The U.S. and Chine both, in surprise announcements on Wednesday, agreed to step up their climate change ambitions. Officials from both countries’ climate envoy, in separate statements during a UN COP25 climate summit in Glasgow, confirmed this agreement, just days before the end of the conference.

China climate envoy Xie Zhenhua said in a news conference, “There is more agreement between the U.S. and China than divergence, making it an area of huge potential for cooperation. The release of this joint statement shows again that cooperation is the only choice for both China and the United States. By working together our two countries can achieve many important things that are beneficial not only to our two countries but the world as a whole.”

U.S. climate envoy John Kerry said that the agreement “makes a statement about the imperative” for the world’s top two emitters to cooperate.

Kerry added, “It commits to a series of important actions, not in the long term, not in the future, but now. Specifically, it includes a commitment to joint action on reducing methane emissions.”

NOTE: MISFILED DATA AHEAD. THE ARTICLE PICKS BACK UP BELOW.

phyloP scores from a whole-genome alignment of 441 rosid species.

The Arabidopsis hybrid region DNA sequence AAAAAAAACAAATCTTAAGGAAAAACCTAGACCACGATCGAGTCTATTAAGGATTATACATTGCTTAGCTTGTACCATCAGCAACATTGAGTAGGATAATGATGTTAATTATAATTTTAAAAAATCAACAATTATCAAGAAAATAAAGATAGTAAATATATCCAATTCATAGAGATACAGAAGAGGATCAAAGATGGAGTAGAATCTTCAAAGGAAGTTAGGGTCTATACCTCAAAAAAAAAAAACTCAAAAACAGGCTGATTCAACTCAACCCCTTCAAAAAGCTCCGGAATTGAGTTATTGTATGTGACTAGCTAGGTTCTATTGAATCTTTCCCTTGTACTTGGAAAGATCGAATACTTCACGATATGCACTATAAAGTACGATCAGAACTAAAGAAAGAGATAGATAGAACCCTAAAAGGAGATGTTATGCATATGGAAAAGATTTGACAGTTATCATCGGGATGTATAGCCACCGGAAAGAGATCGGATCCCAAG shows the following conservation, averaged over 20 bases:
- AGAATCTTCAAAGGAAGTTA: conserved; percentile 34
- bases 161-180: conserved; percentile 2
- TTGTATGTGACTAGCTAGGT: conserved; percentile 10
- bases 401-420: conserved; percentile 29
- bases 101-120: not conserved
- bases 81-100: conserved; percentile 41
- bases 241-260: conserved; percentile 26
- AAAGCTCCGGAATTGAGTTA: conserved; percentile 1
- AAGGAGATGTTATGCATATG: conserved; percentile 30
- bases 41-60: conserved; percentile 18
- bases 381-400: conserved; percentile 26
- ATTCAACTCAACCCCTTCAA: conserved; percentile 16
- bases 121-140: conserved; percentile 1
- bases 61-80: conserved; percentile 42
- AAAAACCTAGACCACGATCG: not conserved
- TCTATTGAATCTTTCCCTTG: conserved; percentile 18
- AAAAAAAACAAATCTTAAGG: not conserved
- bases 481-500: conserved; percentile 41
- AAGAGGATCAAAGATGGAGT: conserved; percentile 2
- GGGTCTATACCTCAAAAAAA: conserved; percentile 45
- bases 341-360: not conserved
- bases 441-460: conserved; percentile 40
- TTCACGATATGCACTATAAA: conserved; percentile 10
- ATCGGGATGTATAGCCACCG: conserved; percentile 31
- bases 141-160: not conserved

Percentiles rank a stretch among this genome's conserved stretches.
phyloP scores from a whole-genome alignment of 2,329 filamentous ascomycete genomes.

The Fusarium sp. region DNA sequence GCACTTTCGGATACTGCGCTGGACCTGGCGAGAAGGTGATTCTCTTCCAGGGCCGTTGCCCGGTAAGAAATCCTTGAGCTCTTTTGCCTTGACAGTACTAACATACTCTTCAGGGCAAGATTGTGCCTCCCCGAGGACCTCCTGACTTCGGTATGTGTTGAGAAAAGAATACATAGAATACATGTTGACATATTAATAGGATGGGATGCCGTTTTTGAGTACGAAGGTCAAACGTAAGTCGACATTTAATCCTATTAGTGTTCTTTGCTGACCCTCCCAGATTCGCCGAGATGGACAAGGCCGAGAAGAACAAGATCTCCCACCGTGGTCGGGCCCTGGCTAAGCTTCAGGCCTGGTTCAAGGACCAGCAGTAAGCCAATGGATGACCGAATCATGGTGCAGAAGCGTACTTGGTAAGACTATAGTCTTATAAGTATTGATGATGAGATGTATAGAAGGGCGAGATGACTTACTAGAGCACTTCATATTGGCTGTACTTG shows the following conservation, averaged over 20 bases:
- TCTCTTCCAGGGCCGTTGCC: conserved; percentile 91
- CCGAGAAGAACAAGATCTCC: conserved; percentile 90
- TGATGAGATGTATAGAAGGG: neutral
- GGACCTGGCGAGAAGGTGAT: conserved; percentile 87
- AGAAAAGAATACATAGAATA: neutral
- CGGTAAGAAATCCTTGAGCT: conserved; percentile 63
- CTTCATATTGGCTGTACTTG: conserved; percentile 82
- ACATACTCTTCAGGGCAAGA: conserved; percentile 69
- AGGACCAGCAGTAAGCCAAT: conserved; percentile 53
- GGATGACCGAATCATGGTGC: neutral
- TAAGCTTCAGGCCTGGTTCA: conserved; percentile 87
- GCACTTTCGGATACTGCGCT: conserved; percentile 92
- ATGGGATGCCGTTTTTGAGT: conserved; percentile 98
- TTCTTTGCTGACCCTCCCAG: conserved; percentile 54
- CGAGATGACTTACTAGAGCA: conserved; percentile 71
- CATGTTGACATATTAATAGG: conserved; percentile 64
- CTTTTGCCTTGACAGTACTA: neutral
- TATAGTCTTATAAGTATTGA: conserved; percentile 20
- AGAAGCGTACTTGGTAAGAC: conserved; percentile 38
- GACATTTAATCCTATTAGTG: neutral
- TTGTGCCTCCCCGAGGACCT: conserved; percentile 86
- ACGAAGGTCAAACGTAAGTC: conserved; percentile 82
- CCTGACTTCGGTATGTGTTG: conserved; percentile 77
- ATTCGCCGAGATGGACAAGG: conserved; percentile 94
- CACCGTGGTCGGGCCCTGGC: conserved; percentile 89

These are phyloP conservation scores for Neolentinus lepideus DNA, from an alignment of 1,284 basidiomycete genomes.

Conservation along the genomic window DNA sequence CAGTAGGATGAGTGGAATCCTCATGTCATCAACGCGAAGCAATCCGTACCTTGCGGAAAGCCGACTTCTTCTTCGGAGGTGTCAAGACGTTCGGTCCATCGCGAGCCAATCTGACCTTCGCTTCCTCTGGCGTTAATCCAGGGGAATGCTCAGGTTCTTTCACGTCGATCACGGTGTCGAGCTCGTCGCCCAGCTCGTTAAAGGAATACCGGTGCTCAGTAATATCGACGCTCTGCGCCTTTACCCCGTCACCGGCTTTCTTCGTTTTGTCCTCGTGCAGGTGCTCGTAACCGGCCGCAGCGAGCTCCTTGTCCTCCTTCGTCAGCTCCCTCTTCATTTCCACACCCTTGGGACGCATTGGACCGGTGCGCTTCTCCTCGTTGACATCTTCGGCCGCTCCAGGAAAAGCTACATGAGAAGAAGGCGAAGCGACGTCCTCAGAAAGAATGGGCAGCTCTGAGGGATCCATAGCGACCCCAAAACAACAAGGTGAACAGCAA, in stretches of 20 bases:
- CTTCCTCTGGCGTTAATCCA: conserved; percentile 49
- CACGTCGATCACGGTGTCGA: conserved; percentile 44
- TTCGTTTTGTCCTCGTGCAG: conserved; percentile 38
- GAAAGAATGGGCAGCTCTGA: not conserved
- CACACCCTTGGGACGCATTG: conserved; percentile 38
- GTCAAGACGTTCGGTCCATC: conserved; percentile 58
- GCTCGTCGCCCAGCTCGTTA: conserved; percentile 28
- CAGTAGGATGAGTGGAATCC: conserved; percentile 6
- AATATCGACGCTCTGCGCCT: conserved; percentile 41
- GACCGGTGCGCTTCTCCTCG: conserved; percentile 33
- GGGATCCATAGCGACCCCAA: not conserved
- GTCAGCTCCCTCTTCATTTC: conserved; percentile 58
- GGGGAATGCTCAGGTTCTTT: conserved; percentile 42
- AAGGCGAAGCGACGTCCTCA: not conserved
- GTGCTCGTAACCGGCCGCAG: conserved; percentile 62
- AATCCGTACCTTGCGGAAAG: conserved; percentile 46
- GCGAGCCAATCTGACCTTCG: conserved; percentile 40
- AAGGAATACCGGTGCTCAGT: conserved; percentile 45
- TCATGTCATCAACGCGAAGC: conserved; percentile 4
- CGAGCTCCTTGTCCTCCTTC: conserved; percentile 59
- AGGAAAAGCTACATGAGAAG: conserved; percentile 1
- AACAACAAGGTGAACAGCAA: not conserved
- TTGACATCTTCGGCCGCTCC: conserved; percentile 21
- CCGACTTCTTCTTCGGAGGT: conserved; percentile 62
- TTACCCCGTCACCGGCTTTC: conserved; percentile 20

​Xie did not commit China to the Global Methane Pledge, which has been spearheaded by the US and EU and obliges signatories to slash methane emissions by around a third. Nor did he commit the country to any other majorinternational agreements, saying China wanted “differentiated” responsibilities. However, Xie did say China intends to develop its own national plant for methane.​

The two countries also say they’ll develop additional measures, and will meet during the first half of next year on methane standard for fossil fuels and landfills and incentive programs for agriculture.
Kerry praised the action on methane, noting that it has been identified as the “single fastest and most effective way to limit warming.”

China is the world’s biggest coal consumer, the U.S. is second and India is third. These three countries are the world’s biggest emitters of methane and the biggest consumers of coal. Not one of the three committed out of using coal.

When asked whether China would move up its date to peak its greenhouse gas emissions, which currently is before 2030, Kerry said. “U.S. officials believe that China may have already peaked its emissions and that emissions have plateaued.

According to Kerry, “President Xi has set a timeframe when he believes he can peak, and we had lots of discussions about peaking. What we wanted to make sure was the when China begins that process that it has accepted under its announced plan, that we could try to accelerate and China accepted that they will make the best efforts to accelerate the work of phasing down.”

Kerry added, “The fact that the two countries are the world’s top emitters means they have to help show the way. I think this is only the beginning and if we work hard, we can take this to a better level.”

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